She recalls how excited the kids get about eating vegetables when their voices and preferences are respected — like during a “taste test” activity in which the students got to dip their garden-grown veggies (cucumber, carrots, and lettuce) in hummus and rate their favorite tastes.

“It’s about voice and choice. Being able to express what they like is really important.”




Gardens help kids become environmental stewards while learning academic skills.

“Kids really respond to the garden on multiple levels: connecting with nature is a big one.”

Christina sees the kids learning to protect nature because they are developing an appreciation for plants, insects, and wild animals.

“Connecting with nature — finding a roly-poly, seeing the Monarch butterflies at the butterfly bush — seeing all these creatures helps them understand nature and ecosystems. When they grow up, hopefully they’ll be good environmental stewards.”

At the elementary school, the students learn horticultural skills like soil testing, plant identification, weeding, mulching, composting, vermiculture, and cultivation, plus art and cooking/tasting activities.

Students of the garden also learn math skills like calculating volume and square footage — which any gardener knows is involved in all the tasks of building, nourishing, and maintaining a garden!

“There are so many ways gardening-based education can support academic learning,” says Christina. She emphasizes that kids learn better when things are hands-on and experiential.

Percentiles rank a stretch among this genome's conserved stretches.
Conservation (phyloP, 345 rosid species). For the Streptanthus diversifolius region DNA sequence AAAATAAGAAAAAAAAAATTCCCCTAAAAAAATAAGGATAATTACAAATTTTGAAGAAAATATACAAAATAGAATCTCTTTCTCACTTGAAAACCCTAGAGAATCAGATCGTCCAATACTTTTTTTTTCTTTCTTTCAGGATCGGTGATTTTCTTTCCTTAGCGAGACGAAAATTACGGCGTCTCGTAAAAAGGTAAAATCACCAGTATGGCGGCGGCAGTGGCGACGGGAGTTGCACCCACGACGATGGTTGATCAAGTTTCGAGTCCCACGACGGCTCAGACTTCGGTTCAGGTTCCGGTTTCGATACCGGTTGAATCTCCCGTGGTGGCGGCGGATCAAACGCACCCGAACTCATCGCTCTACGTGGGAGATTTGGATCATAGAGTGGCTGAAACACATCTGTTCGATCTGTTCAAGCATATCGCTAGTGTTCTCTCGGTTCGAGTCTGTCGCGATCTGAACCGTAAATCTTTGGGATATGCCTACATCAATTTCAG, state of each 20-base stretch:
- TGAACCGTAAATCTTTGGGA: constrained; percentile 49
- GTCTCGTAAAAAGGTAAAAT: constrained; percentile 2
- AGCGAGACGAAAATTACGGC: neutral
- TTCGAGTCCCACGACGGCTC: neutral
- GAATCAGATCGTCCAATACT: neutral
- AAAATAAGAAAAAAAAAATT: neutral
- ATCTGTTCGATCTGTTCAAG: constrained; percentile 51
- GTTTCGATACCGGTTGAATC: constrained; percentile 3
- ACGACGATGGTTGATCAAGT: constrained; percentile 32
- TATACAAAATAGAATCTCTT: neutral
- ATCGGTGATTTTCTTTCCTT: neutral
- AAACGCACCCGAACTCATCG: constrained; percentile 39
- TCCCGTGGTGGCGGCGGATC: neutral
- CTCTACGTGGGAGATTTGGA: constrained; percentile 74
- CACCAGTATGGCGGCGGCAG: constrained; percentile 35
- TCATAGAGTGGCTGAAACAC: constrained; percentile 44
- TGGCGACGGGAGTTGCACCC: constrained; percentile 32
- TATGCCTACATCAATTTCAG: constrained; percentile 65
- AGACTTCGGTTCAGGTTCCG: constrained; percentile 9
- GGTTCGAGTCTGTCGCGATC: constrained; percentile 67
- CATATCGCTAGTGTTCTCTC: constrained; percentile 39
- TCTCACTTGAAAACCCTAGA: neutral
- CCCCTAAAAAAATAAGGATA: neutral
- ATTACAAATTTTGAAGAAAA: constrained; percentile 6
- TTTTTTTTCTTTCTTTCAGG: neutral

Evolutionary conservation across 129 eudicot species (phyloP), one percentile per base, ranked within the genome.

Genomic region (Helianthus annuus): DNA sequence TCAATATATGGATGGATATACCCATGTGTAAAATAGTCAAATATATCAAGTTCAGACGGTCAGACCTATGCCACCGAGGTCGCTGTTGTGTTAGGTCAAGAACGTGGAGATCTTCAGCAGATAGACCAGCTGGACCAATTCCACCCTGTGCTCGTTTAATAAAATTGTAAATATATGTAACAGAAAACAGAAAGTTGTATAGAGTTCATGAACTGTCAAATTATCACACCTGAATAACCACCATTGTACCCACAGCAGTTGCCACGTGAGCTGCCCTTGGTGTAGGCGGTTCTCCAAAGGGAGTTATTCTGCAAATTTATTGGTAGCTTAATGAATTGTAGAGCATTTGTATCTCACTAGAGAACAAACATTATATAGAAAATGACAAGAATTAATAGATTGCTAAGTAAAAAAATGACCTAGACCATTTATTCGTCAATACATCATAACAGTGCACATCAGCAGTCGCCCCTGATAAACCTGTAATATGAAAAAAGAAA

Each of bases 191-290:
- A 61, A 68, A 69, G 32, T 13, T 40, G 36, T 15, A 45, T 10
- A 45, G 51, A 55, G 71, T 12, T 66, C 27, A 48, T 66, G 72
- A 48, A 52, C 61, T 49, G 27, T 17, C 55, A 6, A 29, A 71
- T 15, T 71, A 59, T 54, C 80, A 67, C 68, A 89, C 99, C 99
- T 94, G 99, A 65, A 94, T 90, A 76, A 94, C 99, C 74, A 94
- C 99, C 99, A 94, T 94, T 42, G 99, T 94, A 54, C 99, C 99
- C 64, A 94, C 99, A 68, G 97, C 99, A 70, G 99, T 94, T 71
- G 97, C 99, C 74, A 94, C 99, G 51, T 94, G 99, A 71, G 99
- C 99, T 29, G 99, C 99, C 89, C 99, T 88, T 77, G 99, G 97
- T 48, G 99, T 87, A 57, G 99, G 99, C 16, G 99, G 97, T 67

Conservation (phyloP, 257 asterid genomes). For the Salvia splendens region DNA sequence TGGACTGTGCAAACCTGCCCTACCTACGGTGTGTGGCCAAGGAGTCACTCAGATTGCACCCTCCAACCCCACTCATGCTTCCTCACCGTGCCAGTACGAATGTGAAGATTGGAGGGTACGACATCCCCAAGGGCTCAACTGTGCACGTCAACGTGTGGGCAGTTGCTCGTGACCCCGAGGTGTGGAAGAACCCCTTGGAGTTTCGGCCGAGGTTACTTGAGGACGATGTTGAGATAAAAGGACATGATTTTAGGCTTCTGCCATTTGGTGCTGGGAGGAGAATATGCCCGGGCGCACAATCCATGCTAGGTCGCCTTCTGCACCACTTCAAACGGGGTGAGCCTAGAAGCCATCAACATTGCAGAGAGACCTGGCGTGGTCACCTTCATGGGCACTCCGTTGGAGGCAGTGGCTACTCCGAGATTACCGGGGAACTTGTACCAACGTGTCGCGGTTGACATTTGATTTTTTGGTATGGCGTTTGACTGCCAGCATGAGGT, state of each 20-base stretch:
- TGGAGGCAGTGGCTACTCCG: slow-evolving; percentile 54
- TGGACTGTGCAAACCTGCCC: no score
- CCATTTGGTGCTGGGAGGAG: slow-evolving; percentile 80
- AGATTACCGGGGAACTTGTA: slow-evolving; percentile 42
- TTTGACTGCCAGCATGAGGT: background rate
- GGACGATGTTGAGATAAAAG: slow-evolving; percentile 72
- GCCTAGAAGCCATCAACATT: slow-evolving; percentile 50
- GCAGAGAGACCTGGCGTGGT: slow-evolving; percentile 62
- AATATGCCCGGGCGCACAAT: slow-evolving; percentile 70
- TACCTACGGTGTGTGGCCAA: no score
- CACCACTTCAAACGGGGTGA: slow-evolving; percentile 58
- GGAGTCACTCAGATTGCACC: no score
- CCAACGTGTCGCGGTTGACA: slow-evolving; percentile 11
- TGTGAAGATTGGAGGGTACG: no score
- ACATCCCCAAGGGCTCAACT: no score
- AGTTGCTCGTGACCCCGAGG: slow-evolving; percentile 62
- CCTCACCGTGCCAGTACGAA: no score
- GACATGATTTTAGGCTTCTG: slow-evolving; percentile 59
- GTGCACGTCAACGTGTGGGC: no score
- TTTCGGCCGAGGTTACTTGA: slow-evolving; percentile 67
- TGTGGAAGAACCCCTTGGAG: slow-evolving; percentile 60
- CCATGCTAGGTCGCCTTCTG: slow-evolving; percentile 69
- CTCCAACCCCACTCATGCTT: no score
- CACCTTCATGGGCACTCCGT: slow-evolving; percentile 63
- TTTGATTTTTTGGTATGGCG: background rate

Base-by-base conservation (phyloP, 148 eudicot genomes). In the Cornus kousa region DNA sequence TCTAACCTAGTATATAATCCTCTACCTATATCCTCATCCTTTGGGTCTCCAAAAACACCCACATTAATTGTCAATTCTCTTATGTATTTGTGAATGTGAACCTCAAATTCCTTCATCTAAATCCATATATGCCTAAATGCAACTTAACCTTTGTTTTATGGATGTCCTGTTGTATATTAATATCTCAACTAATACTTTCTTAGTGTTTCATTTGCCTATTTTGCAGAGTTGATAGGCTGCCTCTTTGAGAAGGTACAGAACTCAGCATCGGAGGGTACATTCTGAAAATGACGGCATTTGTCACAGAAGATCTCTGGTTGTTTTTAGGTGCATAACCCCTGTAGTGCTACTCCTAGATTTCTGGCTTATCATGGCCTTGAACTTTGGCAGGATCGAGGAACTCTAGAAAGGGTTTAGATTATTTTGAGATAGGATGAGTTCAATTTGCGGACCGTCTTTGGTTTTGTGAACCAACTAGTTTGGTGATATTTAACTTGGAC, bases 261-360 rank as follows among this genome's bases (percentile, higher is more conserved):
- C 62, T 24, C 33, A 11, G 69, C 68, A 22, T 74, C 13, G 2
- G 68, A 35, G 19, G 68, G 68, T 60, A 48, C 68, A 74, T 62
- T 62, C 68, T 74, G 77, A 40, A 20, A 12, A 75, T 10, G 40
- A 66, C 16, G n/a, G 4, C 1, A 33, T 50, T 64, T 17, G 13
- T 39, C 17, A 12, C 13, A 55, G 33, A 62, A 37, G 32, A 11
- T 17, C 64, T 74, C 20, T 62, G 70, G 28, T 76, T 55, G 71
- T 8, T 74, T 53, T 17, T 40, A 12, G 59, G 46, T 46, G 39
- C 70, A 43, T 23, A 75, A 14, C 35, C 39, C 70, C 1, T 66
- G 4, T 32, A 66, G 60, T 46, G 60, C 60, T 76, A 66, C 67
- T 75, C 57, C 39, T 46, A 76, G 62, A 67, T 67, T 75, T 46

It’s proven: Studies show that students involved with school gardens generally take pleasure in learning and show positive attitudes towards education (Canaris, 1995; Dirks & Orvis, 2005).

“If you’re only learning about a concept like square footage on a piece of paper, it’s so much harder to conceptualize,” she says. “That physical act — using the measuring tape, recording data on a clipboard, and calculating the square footage — really helps the lessons click and stick.”

She simply asked her children’s principal, “Who’s studying square footage right now?” Turned out: Fourth Graders! So she asked the fourth-grade teacher if they’d like to be learning with the garden, and the class got to measuring and calculating.

“Garden education is so much easier for teaching a lot of academic concepts because the garden brings these concepts to life,” Christina says.


Gardening builds joy and resilience – in kids and grown-ups.

Beyond academic learning, the students gain more important life skills in the garden, like social-emotional learning.

A 2005 study of third, fourth and fifth graders showed that students who participated in a garden program showed increased self-understanding, interpersonal skills, and cooperative skills when compared to their non-gardening peers (Robinson & Zajicek, 2005).

It’s not bad for the emotional health of the teachers and other grown-ups, either. “I’m working 50 or 60 hours a week, but it’s hitting all the dopamine receptors in my brain. I love it.”

And remember: Christina Abuelo is a full-time volunteer!

She can’t emphasize enough how beneficial the garden is for the mental and emotional health of the kids. While she’s been working with school kids in gardens for over a decade, the impact of having a school garden was especially evident as students returned to school after COVID-19 closures.